Flint Officials And Residents Express Their Anger Before Michigan Lawmakers
People in the audience stood up at times to cheer or jeer, depending on who was speaking or what was being said.
Lee-Anne Walters is a Flint mom who tried to call attention to tests that showed high lead levels in her drinking water. Walters says one of her children asked if he was going to die because of the lead in the water. She says it’s still hard not to get emotional. “They just turned five last week. I have twins,” she said, her voice breaking. “One’s 56 pounds. One’s 35. He hasn’t grown in a year." Walters called the water crisis “poisoning by state policy.” She told how her family suffered from rashes, hair loss, and other health issues.
City and county officials say they hold the state Department of Environmental Quality primarily responsible for the mistakes that caused lead to leach into the water. A Genesee County health official also called for creating an independent state public health ombudsman.
And a senior Flint water official says he asked for more staffing for his department and a slower pace on changing the source of drinking water while Flint was under the control of state-appointed emergency managers. “My opinion didn’t matter,” Mike Glasgow told the Joint Select Committee on the Flint Public Health Emergency. He said an e-mail to state environmental regulators outlining his objections was ignored. He said his job got tougher as the number of people employed by the water department dropped from 40 in 2005 to 26 at the time of the water switch in 2014.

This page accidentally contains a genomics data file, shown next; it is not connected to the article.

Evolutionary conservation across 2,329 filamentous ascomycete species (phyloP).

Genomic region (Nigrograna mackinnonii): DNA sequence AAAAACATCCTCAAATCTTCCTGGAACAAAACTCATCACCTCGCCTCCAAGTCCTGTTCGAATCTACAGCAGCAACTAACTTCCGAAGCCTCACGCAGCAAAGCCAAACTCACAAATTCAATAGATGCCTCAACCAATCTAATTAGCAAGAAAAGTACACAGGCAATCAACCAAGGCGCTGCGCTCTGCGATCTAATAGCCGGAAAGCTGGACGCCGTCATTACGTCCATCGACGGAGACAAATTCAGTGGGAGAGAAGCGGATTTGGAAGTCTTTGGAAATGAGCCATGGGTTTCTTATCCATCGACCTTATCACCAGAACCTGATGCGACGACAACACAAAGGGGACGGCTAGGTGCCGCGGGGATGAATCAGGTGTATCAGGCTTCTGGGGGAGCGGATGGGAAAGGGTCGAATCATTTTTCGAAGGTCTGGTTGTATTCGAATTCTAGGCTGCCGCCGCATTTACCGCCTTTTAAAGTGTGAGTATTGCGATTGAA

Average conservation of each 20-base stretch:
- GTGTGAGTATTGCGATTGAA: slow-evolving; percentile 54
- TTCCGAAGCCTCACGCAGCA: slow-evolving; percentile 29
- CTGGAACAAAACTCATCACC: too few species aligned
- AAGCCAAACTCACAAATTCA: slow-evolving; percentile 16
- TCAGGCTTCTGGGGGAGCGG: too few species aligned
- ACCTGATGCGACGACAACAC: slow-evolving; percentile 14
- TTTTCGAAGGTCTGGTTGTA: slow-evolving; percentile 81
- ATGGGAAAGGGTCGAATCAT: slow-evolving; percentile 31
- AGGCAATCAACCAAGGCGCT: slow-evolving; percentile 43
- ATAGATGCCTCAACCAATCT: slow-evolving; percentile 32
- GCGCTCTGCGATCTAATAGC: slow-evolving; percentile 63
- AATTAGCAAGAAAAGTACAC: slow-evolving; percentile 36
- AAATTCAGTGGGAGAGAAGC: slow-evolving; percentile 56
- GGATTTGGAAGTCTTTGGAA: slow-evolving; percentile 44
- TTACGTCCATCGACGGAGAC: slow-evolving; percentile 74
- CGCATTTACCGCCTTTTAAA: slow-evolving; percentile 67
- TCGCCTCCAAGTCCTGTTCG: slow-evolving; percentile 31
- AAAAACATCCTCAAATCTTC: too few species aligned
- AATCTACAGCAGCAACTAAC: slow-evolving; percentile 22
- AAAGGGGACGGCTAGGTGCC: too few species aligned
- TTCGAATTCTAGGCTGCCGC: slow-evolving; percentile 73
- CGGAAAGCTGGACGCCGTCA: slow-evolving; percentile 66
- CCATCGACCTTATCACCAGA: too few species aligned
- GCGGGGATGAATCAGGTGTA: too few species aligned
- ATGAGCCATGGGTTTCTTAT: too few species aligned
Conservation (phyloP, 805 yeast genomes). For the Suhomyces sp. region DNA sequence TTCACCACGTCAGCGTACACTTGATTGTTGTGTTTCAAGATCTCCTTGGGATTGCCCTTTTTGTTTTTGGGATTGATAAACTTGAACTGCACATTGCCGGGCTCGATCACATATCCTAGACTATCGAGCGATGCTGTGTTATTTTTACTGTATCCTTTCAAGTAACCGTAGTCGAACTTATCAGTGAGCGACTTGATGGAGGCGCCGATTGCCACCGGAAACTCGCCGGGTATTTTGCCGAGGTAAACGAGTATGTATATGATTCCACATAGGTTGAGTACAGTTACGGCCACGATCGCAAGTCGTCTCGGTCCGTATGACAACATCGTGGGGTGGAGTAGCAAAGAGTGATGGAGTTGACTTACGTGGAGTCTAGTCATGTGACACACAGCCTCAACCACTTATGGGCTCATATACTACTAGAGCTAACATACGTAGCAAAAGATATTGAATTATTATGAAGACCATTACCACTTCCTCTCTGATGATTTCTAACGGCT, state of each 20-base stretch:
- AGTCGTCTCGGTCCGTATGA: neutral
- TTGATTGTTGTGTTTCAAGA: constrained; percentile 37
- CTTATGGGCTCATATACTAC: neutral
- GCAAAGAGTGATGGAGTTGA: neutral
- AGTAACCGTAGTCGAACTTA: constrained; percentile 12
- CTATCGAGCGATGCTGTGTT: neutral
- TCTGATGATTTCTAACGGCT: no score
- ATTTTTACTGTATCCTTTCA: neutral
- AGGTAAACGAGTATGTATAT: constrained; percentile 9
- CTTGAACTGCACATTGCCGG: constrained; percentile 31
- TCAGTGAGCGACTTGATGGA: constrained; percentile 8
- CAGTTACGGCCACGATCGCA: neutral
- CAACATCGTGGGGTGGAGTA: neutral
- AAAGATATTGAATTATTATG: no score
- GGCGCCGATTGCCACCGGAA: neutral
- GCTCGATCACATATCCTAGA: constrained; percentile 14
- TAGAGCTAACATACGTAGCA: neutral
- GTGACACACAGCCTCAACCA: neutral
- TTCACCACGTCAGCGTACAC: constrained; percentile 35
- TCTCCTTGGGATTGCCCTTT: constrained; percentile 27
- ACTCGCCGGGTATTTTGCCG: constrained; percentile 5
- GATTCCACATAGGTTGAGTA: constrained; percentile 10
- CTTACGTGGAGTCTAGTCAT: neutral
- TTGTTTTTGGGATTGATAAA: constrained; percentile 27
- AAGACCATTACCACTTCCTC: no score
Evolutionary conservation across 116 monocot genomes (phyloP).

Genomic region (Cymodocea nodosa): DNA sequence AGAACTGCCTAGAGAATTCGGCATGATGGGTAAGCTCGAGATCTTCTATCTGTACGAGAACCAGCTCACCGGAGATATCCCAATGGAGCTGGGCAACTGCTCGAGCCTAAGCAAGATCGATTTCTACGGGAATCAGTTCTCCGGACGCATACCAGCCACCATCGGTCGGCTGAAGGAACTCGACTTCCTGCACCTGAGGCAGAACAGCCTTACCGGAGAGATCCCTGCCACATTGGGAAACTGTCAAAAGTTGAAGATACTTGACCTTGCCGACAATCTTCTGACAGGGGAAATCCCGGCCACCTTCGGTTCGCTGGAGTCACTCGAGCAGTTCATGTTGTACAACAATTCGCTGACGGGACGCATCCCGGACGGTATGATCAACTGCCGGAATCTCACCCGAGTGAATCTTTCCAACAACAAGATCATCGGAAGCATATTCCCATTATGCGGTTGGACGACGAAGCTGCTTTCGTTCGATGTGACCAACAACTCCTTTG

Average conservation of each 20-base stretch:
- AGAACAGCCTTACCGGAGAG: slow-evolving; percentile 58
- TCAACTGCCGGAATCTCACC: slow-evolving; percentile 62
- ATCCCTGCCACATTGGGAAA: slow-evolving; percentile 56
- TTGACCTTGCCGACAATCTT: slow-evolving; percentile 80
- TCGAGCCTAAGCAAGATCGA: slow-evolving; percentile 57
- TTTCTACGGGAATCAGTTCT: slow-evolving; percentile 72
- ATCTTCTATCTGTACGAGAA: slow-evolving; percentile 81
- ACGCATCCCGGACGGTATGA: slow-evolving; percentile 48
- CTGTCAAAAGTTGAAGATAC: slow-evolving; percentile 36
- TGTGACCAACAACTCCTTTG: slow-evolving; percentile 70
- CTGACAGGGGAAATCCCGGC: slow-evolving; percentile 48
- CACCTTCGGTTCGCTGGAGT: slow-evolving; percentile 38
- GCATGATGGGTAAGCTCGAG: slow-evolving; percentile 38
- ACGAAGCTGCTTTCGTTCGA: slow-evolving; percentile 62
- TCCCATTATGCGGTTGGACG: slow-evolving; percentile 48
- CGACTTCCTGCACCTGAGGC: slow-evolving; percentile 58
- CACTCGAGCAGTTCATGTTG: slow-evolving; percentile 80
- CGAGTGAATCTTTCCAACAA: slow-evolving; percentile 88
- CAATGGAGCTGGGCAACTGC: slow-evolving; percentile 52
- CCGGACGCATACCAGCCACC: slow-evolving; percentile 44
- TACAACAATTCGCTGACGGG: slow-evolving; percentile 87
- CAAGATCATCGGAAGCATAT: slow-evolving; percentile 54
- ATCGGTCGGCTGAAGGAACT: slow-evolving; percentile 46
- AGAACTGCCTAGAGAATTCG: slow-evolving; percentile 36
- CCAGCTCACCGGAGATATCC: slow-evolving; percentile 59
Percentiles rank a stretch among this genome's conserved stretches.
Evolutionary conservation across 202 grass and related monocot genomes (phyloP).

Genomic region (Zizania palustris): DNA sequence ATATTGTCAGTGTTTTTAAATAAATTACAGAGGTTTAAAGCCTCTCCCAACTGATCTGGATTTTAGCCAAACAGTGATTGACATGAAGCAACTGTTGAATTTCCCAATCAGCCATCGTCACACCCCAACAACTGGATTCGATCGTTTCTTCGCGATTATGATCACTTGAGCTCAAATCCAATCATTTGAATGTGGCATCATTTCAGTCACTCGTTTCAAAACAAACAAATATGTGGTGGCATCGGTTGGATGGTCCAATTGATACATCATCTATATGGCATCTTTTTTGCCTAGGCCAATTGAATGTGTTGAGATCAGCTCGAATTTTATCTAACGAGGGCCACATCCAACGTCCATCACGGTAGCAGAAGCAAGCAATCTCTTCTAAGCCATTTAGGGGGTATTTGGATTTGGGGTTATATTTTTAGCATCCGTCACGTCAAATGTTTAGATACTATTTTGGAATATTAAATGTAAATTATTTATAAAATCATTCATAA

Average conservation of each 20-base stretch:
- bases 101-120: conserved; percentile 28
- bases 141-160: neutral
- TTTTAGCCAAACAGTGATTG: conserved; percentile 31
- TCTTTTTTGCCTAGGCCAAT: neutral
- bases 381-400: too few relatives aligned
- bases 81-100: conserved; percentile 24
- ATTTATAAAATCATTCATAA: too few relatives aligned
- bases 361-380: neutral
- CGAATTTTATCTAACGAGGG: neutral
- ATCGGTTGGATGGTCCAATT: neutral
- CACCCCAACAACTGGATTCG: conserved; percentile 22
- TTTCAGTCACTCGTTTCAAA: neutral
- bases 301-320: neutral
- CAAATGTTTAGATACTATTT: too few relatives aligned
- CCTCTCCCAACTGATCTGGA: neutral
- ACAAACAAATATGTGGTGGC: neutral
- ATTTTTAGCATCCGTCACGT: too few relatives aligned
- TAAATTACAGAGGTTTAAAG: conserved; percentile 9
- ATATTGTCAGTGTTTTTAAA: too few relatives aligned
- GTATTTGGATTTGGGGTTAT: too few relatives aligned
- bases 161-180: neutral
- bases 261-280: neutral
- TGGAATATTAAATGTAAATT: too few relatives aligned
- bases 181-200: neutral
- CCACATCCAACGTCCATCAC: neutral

Doctor Mona Hanna-Attisha is a Flint pediatrician who was ignored and criticized by state officials when she revealed evidence of high lead levels in drinking water. She says the state now owes a debt to the children who were exposed to lead. “There is no way to predict which child is going to have which problem which is why we have to do everything for all children,” she said.
She said that includes getting more Flint families onto food assistance and school programs to deal with the effects of lead exposure. “This is not a throwaway generation,” she said. “Our children are going to be fine, but they’re going to be even better if we invest in them now, and we provide them with the additional resources, the additional wraparound resources so we can mitigate the effects of the exposure.
People at the hearing say they mostly blame state regulators for the mistakes that led to lead in the water, and they blame the emergency manager law for a lack of accountability to local voters. Genesee County’s public health chief also called for creating an independent state public health ombudsman.